In such difficult circumstances, when the colony’s very establishment was instigating rebellion, Virginia’s Loyalist population faced the misfortune of an absence of effective leadership . Lord Dunmore was arrogant and indiscreet, and his policies alienated the colony’s conservatives from Loyalists’ cause. When the Assembly proceeded to issue resolutions expressing sympathies to the closing of the port of Boston in June 1774, he dissolved the Assembly to which the Burgesses responded by meeting at Raleigh Tavern. There they proposed a shocking step, calling upon other colonies to form a congress and to meet annually. Subsequently, Virginia’s elite aggressively pushed for the the colonies to unite against the metropole, “The Fairfax Resolves”, drafted by George Mason and sponsored by Washington, urging “that every little jarring interest and dispute which hath ever happened between the Colonies, should be buried in eternal oblivion.”

Records related to the Fairfax Resolves also show that the elites’ suppression of Loyalist sentiments, mentioned previously, was involved in the issuance of anti-British statements and resolutions like this. Bryan Fairfax, a Loyalist of Alexandria, wrote on August 5th, 1774, that there were many who “secretly [objected] to some of the Resolves but could not speak his mind… because they thought it would be no purpose.” This indicates that the Resolves’ opponents were intimidated to silence and submission, especially given that Mason and Washington were both highly esteemed and influential enough to instill fear into the hearts of their fellow planters.

Dunmore failed to respond to these developments and he only lost more control as he attempted further action. On April 20th, 1775, he deployed sailors to seize gunpowder from the public magazine. This emboldened the colonists, who then almost marched on to his palace in Williamsburg to seize him before stopping few blocks away from it. Shortly thereafter, Dunmore caused further controversy by writing to Dr. William Pasteur, the Mayor of Williamsburg, that if any injury were offered to himself or his affairs, he would “proclaim liberty to the slaves and reduce Williamsburg to ashes.” Dunmore declared Patrick Henry an outlaw for raising a militia although he had no actual power to execute his threats against Henry and his conspirators, thus making the governor’s impotence more apparent than ever.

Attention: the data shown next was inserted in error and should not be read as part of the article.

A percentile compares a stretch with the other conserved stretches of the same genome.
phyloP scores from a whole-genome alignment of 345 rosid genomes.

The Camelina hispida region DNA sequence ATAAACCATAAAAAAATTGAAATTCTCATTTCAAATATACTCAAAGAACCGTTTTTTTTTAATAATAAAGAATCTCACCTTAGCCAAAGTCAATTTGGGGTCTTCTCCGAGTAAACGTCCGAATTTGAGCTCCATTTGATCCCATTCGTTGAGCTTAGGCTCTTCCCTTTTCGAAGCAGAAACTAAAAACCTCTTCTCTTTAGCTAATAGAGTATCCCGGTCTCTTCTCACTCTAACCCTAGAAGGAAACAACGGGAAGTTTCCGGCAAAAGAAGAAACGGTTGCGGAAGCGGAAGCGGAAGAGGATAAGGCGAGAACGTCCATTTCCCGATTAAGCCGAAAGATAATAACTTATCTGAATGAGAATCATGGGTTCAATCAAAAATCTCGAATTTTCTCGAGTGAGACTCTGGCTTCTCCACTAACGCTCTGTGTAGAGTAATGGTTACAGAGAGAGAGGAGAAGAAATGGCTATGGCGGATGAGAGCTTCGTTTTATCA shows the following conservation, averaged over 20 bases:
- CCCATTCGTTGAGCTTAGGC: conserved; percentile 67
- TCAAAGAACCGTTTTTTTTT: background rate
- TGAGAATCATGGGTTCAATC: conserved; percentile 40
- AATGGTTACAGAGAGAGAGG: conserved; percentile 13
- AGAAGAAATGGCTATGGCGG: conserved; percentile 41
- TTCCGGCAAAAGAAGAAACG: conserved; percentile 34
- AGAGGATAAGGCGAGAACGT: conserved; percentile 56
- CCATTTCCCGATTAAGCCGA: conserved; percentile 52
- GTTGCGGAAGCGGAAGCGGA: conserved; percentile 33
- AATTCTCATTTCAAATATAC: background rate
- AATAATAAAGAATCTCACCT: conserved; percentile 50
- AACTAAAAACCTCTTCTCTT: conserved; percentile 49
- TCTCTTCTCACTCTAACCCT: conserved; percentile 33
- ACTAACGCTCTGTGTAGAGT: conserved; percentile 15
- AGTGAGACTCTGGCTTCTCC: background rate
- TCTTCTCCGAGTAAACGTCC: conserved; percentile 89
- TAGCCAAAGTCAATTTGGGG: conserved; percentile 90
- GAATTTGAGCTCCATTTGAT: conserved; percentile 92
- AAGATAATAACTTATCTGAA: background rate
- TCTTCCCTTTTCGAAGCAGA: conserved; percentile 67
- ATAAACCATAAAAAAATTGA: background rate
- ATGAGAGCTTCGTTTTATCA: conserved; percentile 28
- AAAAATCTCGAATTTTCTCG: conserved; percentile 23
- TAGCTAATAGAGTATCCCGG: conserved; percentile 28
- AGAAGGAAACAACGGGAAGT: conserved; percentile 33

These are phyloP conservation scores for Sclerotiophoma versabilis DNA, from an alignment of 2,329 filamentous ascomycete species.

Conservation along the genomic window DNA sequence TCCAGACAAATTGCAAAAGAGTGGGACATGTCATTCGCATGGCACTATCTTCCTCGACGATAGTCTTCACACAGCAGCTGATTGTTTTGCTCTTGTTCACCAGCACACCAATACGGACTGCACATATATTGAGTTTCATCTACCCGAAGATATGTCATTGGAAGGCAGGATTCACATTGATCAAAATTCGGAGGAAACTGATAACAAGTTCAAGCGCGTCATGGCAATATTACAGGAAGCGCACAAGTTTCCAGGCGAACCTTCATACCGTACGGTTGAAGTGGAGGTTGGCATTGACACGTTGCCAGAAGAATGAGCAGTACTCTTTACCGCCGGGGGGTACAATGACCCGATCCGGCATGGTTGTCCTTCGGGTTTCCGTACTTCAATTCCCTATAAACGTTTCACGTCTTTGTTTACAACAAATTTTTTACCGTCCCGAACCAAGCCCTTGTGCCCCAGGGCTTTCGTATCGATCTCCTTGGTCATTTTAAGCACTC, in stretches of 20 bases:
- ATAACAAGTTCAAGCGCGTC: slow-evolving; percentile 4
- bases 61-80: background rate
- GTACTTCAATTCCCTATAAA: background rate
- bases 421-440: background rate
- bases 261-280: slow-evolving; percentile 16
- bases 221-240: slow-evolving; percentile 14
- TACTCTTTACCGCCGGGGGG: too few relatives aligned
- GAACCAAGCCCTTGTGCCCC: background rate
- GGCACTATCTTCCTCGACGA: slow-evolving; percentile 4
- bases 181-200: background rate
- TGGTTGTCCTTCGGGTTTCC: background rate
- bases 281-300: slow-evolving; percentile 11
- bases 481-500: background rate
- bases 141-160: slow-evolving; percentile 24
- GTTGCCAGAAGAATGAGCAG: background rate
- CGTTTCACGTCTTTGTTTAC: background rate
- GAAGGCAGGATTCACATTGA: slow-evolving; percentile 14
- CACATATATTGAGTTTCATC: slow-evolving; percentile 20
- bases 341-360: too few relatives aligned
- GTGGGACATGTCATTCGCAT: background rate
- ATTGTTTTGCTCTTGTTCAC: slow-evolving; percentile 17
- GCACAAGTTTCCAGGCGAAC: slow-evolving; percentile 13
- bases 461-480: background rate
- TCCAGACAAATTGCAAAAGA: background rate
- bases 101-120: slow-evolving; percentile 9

Dunmore’s hapless response to the creeping deterioration of governmental authority abruptly and unexpectedly ended a month later, dismantling any possible grounds for future Loyalist movements in Virginia.  On May 12th, the governor called for a meeting of the Assembly set for June 1st to discuss the Prime Minister’s proposals. However, a week after the Burgesses had assembled they received the news that Dunmore had fled to HMS Fowey on the night of June 8th, fearing seizure of his person upon hearing the news of Lexington and Concord. After his flight, the governor refused to meet the Burgesses on land and to be present at the Assembly’s formal adjournment exercises, effectively ending the King’s authority in Virginia in all but name. It was the first case in British North America in which the authority of the royal governor completely broke down.

Dunmore’s flight was instrumental in curbing the consolidation of Loyalist forces in Virginia. His sudden escape left Virginia with a power vacuum that was quickly filled by the Patriot establishment and the House of Burgesses. This effectively pushed Loyalists out of Virginia’s power structure, denying them any foundation upon which they could build enough influence to resist the revolutionaries. This incident sealed the fate of Loyalism in the colony as the Patriots quickly took command of Virginia. On June 20th, the House of Burgesses adjourned, never to meet again. Then in July, the Third Virginia Convention assembled, with proceedings legitimized by popular opinion and the consent of the governed. This naturally affirmed that Virginia would be governed by its residents and not by the Crown and his representatives. The convention emplaced the government of Virginia in the hands of the Committee of Safety. The common denominator of this group was their prominence and wealth within Virginian society and with the absence of the royal governor, no power could subjugate them and prevent the dissolution of the Crown’s authority.